The problem came with risk and how it was managed. SVB borrowed short (took in deposits) and invested long (locked up money in government bonds to get higher rates). The bank didn’t adequately mitigate that risk; interest rates started rising in 2022, the gushers of capital to tech companies ceased, leading the bank to take hefty but manageable losses.
With the FDIC now guaranteeing depositor securities, this story moves on to the blame game and shaping the narrative, as the long-term impact of the government backing all bank deposits, even beyond the $250,000 limit, gets sorted out. When these companies unravel, we keep finding that there were plenty of warning signs, like the case of Ozy Media, and the very serious adults in charge keep missing them. That should give the rest of us confidence.
As Puck’s Bill Cohan notes, banking is a confidence game. When your depositors lose confidence, they head for the exits. The venture capitalists which had plowed their own investors' money into the bank, panicked, scrambling to take their own money out and telling their portfolio companies to panic. A bank run ensued. Silicon Valley Bank started the week as the 16h largest US bank and ended it under control of the FDIC, with thousands of startups, VC firms and wealthy people left twisting in the wind with billions in uninsured deposits trapped in a bad bank. Bad week.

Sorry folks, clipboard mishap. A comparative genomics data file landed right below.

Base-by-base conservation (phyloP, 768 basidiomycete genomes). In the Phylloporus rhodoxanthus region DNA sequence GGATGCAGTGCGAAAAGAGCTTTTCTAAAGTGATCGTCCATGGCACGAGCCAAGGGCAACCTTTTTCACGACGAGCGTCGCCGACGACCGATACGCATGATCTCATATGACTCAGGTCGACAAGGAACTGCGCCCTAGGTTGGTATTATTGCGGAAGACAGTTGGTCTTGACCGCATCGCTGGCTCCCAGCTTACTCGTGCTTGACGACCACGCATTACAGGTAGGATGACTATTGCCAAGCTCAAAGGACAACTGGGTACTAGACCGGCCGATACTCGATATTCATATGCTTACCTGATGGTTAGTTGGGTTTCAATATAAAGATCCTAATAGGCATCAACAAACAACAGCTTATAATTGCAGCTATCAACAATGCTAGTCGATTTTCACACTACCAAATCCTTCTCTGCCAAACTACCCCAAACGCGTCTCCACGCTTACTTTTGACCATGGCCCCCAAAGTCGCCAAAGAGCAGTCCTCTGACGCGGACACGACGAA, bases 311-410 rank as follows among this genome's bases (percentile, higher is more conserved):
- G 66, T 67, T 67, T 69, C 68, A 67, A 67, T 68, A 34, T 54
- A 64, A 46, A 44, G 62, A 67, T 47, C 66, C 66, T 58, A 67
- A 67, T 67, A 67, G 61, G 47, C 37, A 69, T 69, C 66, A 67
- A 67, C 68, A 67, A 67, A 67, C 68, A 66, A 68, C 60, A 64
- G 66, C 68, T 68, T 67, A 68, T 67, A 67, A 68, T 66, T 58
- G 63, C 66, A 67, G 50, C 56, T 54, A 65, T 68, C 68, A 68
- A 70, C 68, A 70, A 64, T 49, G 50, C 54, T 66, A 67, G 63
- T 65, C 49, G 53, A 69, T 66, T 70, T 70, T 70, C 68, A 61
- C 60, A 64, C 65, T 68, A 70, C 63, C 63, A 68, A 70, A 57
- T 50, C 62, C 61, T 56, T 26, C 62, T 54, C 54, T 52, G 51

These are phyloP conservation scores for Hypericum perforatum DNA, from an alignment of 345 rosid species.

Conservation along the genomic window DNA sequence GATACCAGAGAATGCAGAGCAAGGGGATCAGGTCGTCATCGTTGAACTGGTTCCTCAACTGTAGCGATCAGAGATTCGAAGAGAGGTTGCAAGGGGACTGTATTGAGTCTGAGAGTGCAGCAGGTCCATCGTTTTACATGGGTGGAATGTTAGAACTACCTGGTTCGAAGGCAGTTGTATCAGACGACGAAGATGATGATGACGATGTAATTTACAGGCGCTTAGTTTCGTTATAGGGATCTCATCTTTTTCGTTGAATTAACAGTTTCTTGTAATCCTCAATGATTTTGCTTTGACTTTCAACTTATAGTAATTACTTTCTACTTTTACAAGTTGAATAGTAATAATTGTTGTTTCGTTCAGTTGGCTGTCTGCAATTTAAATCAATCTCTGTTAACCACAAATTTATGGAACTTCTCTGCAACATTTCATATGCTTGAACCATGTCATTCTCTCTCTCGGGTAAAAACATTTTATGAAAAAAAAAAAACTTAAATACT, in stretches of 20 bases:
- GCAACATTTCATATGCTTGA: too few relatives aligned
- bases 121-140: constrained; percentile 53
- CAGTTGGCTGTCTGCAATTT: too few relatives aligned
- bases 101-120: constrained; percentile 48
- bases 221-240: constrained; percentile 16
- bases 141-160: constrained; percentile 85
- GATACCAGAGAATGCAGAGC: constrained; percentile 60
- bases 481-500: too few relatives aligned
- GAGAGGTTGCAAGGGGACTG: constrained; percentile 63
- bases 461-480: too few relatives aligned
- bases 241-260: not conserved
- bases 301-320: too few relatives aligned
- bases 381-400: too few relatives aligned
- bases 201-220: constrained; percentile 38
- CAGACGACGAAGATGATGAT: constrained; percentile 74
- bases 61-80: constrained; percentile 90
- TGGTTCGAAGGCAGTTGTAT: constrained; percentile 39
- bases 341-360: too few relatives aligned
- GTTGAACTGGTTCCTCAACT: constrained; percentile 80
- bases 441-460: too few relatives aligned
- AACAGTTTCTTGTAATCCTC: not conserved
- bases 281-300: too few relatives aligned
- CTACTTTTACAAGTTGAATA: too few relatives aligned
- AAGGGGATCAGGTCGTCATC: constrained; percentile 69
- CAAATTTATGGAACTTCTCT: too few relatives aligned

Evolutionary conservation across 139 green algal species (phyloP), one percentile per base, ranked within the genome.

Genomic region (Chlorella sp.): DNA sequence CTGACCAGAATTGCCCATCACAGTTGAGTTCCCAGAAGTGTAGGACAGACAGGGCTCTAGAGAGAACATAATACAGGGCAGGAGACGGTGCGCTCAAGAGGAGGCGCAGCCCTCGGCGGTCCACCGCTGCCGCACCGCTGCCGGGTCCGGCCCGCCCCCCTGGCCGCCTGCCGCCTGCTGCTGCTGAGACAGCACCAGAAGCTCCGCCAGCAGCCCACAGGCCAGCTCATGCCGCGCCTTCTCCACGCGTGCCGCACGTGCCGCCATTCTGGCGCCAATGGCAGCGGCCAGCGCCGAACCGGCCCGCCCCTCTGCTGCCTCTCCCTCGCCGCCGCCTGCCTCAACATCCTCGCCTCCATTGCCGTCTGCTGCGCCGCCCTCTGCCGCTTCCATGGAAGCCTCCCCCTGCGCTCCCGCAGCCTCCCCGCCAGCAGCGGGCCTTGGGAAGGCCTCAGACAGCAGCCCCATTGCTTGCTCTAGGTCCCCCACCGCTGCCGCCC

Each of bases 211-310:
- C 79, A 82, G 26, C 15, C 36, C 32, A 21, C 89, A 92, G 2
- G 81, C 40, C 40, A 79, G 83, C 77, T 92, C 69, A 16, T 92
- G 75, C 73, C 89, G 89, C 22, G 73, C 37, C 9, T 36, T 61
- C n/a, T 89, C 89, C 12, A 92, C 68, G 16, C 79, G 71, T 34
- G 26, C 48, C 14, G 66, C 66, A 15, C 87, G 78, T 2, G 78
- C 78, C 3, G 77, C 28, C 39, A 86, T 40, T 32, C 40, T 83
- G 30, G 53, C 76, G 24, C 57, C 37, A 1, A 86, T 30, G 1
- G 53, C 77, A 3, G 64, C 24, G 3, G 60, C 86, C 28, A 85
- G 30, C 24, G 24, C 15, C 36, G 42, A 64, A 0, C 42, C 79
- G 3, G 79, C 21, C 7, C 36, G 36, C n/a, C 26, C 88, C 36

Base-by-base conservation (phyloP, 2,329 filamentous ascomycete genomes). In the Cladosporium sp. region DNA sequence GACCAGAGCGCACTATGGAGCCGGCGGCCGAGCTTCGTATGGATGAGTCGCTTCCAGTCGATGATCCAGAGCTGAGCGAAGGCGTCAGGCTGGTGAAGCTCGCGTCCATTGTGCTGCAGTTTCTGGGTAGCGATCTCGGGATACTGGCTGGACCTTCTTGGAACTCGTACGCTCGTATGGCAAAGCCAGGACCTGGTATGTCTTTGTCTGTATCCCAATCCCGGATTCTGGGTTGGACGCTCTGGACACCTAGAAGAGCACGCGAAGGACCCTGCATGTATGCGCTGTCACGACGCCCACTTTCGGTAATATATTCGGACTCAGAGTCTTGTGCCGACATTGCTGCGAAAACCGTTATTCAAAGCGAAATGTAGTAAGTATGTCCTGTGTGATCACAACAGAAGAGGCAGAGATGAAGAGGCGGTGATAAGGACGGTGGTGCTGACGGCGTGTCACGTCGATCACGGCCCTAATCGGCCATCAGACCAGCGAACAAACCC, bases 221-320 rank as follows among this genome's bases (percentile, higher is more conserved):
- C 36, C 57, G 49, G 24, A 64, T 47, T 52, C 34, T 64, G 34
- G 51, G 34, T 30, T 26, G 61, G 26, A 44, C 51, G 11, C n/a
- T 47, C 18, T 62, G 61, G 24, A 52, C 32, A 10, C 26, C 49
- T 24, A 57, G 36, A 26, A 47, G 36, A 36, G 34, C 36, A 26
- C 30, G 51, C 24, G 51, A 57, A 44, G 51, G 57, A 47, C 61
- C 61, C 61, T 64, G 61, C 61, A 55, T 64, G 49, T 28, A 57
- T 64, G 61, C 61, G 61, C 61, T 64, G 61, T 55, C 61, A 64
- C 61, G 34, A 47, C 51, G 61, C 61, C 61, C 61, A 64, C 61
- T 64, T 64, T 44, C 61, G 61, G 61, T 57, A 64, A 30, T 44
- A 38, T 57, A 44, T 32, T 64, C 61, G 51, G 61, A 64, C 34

The collapse of Silicon Valley Bank was not a natural disaster. It was an unnecessary mess created by a small group of people through poor risk management combined with a herd mentality and knee-jerk impulse to skirt regulatory oversight. The VC class, thanks to toxic loudmouths on Twitter, has been a readymade villain. Witness the levels of hypocrisy, fear mongering and histrionics over the weekend. After all, this bank wouldn’t have collapsed if VCs hadn’t panicked and ignited a bank run. Yes, not all VCs.
Any collapse of this magnitude will cast a shadow on those whose job is oversight. There were warning signs that SVB was over its skis. I mean, Jim Cramer recommended SVB’s stock just last month. That should have been a red flag. Wells Fargo had recently seen SVB as a buying opportunity. KPMG gave it and Signature Bank, another bank closed by the FDIC, clean bills of health recently. The board of SVB has explaining to do. As do banking regulators, financial journalists and many others.